Yet, the Chinese life scientists I have interviewed consider such precautionary acts potentially irresponsible, both to their peers and their institutions. That’s because they are trotting a thin line of “double clientelism.” While researchers are conscious of their responsibility to engage with the public, they are also pressured to meet the state’s demands for technological progress — often for the good of the people.
Communicating with the public also takes skills and training. Without clear political guidance and support, many of the scientists I interviewed felt they were “unqualified” to talk about their work to the public, especially if potentially contentious.
There is also little incentive to engage with the media or the public in China. For that reason, it may be understandable that scientists are reluctant to take the risk of communicating their work. The stakes, after all, are high. Chinese authorities have several times interfered or even banned technology as a hasty response to a single problematic case. For example, China developed the world’s first human hybrid embryo in 2001. This was groundbreaking scientifically, but was also met with international skepticism — leading the state to immediately ban such research.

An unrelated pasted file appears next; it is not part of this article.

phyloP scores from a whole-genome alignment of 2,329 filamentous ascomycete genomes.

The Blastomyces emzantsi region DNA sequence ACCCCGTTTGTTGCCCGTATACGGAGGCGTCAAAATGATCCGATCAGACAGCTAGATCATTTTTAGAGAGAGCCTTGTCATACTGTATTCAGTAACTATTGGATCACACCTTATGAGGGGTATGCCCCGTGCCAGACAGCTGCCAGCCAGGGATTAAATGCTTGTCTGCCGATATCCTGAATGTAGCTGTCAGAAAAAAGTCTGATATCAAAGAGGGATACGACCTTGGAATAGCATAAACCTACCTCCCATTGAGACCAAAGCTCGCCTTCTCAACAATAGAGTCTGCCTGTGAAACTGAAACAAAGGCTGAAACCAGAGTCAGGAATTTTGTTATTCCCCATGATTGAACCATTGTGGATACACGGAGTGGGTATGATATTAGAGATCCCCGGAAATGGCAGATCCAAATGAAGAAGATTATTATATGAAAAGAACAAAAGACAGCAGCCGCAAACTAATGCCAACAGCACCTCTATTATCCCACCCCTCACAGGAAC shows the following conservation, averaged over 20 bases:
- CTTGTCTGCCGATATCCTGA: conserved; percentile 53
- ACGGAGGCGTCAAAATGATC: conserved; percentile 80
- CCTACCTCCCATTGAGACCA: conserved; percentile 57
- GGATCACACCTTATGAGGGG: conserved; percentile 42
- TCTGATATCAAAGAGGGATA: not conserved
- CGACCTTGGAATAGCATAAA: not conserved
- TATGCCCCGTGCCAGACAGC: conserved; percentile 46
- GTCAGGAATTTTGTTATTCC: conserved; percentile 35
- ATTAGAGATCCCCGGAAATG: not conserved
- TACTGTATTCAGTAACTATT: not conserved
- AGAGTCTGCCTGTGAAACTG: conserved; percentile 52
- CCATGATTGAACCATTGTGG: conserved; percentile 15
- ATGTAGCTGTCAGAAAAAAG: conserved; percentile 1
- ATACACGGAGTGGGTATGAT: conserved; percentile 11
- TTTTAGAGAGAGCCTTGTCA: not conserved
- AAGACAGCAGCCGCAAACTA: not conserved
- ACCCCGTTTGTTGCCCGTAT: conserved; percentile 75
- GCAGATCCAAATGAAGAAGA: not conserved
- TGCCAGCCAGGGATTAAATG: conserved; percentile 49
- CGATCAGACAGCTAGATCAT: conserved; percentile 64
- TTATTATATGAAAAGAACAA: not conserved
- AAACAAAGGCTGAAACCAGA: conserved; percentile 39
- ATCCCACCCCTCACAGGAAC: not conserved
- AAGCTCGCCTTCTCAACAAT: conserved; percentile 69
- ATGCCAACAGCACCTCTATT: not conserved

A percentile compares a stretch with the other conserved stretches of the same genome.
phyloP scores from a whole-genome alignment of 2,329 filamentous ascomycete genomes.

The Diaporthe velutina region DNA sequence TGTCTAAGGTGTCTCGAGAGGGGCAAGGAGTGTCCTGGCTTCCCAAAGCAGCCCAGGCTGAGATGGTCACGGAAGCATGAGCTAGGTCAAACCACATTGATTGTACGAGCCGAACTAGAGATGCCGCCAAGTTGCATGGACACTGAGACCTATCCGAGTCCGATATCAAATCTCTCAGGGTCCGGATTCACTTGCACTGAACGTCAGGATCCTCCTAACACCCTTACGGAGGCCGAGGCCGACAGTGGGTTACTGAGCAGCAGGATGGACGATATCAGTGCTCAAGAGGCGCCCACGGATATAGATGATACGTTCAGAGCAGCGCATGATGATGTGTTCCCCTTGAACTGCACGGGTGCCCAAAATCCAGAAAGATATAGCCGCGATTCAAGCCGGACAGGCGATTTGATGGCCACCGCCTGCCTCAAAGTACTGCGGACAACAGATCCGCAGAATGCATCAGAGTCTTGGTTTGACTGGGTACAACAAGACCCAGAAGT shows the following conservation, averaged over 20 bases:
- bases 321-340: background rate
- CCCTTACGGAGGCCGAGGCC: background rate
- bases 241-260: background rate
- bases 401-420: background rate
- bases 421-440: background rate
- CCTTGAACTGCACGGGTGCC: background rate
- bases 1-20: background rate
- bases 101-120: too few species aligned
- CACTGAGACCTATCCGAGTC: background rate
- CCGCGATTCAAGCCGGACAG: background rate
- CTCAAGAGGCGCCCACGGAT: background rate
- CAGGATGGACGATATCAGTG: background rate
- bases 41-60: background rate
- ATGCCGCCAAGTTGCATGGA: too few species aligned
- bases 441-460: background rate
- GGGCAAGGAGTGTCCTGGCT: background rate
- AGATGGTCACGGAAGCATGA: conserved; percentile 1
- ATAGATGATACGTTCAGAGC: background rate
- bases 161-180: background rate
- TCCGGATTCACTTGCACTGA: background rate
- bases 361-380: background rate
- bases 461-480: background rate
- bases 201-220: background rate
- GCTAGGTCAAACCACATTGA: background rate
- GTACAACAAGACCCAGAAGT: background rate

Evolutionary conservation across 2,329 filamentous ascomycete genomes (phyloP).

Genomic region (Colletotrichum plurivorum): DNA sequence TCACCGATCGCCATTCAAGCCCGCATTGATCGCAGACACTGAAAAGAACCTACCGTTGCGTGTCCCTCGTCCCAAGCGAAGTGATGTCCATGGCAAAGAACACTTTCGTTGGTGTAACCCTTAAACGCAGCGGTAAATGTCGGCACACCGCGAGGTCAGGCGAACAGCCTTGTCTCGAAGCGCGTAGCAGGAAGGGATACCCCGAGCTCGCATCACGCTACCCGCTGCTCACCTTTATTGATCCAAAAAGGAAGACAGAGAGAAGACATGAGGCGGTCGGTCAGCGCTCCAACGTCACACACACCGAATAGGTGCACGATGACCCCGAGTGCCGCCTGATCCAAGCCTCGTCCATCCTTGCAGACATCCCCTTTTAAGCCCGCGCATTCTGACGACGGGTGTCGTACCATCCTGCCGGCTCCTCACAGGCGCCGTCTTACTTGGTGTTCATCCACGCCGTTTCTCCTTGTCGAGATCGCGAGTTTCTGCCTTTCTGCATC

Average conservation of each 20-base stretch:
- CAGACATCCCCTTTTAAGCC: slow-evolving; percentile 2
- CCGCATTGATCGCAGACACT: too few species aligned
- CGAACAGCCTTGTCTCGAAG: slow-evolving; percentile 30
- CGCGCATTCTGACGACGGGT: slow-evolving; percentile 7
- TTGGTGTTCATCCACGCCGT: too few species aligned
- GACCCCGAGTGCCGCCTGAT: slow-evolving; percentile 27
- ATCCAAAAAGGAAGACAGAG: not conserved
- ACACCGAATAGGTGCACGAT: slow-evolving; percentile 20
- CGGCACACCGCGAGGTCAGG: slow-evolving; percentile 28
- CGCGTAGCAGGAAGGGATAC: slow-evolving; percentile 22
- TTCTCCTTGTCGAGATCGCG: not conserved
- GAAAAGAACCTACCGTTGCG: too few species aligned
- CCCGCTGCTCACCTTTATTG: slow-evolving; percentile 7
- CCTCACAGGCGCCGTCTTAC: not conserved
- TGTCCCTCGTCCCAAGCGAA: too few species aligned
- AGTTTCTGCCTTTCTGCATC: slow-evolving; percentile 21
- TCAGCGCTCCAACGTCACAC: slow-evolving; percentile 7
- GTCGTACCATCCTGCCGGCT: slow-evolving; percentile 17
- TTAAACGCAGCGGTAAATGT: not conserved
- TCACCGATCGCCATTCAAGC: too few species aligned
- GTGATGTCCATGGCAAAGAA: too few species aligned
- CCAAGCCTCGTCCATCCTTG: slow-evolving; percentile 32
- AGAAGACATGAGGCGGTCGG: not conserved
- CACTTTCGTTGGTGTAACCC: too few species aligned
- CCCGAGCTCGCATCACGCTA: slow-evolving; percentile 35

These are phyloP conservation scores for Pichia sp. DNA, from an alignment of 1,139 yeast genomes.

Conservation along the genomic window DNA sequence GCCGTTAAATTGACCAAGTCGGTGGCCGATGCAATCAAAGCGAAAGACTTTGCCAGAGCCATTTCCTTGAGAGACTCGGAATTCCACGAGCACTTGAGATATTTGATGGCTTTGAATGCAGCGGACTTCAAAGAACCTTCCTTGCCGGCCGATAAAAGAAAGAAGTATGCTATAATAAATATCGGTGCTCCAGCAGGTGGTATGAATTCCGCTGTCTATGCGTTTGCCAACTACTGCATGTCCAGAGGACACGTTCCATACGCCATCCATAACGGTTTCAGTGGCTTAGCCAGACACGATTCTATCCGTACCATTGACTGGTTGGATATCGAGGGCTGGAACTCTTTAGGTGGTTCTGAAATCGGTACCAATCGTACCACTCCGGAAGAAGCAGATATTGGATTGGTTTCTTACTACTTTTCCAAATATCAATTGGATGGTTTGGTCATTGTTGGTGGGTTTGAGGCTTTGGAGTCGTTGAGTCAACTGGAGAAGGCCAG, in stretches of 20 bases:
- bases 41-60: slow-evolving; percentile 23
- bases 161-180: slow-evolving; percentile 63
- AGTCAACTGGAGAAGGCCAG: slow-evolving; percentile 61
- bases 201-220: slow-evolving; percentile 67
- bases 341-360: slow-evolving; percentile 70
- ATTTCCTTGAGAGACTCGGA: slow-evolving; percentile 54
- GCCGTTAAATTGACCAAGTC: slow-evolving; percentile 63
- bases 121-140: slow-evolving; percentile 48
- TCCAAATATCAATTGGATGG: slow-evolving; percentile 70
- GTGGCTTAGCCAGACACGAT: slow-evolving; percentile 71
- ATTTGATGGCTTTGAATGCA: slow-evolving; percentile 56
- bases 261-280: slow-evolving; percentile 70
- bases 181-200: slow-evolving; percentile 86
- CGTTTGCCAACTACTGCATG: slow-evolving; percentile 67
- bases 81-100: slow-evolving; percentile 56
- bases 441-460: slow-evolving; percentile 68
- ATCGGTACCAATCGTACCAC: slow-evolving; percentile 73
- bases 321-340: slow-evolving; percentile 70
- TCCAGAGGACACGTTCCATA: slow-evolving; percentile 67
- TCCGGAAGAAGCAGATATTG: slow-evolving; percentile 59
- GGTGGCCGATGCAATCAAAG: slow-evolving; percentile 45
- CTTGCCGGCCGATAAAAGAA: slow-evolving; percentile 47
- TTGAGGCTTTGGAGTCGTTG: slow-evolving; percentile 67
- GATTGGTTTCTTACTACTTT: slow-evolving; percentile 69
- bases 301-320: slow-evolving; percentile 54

The “secretive culture” within Chinese science is therefore not really primarily about active concealment. Rather it resembles a collective coping strategy in a system where there is an over emphasis on getting things done and an under appreciation of collective deliberation.
There may be reasons for optimism, however. There is a growing recognition of the value of transparency and public engagement in the country. On January 3, China’s Ministry of Science and Technology published a set of policy recommendations developed by me and my colleagues on revising the priorities of “doings” and “talkings.” These are currently being put forward to high-ranking officials.
This is a significant and welcome signal that Chinese authorities are exploring ways to enhance transparency and accountability of its science. But how quickly these commitments will be translated into institutional norms remains to be seen.
Joy Y. Zhang is a senior lecturer in sociology at the University of Kent.